Posted on 07/28/14 at 5:45pm

According to the latest KIDS COUNT Data Book published by the Baltimore-based Annie E. Casey Foundation, Michigan ranks 32nd when it comes to a child's overall well-being compared to other states. Michigan dropped one slot in ranking from last year, making it the worst-performing state in the Great Lakes region. 

Posted on 07/28/14 at 5:46pm

Michigan isn't the only state looking to establish stricter guidelines for charter school authorizers. A policy brief by the Education Commission of the States (ECS), reports that while 42 states have charter school legislation, only  33 states have authorizing bodies that are responsible for approving and overseeing charters schools. But only 15 of those states have set standards for authorizers.

Posted on 07/28/14 at 5:47pm

More families will be able to qualify for free and reduced-priced meals with the new household income guidelines established by the Michigan Department of Education (MDE). The guidelines will determine eligibility for the 2014-15 school year and will be effective through June 30, 2015.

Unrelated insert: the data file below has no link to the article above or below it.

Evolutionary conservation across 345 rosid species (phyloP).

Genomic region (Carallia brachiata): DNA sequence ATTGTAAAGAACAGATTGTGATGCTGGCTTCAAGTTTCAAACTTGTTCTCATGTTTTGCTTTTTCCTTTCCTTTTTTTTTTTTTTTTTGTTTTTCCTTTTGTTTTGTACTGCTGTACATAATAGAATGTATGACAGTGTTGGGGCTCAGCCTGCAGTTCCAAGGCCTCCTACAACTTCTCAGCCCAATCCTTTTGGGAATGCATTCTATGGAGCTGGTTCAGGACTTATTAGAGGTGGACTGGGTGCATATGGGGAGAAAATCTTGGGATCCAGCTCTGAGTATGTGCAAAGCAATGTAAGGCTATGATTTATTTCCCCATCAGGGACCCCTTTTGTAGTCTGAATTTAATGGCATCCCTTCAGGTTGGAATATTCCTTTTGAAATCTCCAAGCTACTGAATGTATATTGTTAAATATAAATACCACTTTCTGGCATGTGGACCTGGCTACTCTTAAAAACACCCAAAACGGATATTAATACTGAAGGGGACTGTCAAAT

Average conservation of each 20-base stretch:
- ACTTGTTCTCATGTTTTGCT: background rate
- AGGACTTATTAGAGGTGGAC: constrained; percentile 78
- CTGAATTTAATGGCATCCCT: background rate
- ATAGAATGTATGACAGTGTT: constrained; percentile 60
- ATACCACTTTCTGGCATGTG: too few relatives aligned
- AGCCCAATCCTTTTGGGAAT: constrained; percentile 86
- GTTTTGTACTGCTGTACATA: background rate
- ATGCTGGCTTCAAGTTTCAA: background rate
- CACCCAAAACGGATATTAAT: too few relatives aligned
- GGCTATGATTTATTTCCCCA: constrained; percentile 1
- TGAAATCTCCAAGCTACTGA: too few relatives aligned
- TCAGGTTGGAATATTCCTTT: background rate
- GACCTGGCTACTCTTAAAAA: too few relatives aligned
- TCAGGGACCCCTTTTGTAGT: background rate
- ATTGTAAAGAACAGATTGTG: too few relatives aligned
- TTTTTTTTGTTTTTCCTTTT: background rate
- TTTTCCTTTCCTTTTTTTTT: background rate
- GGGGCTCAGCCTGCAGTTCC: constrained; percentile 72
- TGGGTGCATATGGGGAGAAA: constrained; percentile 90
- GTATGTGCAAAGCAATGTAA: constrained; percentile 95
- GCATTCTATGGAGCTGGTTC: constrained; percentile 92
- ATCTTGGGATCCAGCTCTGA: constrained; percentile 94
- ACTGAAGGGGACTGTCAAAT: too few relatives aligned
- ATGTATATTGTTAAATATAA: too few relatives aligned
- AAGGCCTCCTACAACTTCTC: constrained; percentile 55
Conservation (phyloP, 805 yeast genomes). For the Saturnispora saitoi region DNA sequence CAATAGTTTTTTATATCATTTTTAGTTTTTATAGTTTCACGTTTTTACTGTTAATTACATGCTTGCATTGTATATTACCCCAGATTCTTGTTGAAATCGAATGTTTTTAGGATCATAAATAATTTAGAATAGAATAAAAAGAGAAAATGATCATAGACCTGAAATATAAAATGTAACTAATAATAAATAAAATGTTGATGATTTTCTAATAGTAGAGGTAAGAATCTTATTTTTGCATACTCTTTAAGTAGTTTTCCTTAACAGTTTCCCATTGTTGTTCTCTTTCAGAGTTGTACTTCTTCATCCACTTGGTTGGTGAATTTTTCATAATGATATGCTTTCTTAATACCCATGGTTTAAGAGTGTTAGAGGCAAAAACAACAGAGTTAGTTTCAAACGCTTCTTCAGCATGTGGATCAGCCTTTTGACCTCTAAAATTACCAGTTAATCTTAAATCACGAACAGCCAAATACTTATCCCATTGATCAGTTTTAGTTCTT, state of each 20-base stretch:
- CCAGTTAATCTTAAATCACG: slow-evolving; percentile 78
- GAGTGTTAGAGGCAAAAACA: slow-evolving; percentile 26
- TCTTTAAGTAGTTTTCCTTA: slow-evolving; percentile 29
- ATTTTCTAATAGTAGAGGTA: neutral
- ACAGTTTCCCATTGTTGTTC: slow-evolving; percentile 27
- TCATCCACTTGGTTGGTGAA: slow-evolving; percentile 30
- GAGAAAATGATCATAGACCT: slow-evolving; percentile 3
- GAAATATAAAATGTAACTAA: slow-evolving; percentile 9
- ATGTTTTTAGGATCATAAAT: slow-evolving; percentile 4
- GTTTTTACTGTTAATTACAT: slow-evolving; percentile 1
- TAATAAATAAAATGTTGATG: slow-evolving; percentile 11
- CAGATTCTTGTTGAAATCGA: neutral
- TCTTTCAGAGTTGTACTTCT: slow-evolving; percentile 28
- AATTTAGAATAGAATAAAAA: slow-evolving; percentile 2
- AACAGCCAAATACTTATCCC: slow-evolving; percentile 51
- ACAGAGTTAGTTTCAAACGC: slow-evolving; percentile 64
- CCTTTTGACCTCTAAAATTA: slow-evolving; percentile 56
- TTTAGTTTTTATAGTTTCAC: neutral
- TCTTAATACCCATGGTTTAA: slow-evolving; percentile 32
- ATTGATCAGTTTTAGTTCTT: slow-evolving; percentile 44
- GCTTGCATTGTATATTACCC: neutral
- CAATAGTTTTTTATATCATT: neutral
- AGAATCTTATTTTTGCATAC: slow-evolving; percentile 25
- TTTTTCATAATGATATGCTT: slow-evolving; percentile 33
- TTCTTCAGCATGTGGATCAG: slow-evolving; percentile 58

Posted on 07/21/14 at 11:40pm

The Michigan Department of Education (MDE) is advising teachers not to change their lesson plans, despite the fact that the MEAP, instead of Smarter Balanced assessments, is being used next spring. The Legislature made that choice when they passed a state budget that requires the MEAP. MDE previously recommended Smarter Balanced.

Posted on 07/21/14 at 11:51pm

The Great Lakes Center annually releases a recommended "summer reading list" for educators. The list evaluates the so-called education reform movement and whether or not those reforms really work.

Posted on 07/15/14 at 11:23am

The Sunday, July 13 edition of the Lansing State Journal covered the issue of teacher evaluations in its "A Greater Lansing Outlook" section. Included is a column by MEA President Steve Cook, "Teachers support bills for fair evaluations," highlighting MEA's involvement in writing HB 5223 and HB 5224. 

Appeals court rules therapists can’t be privatized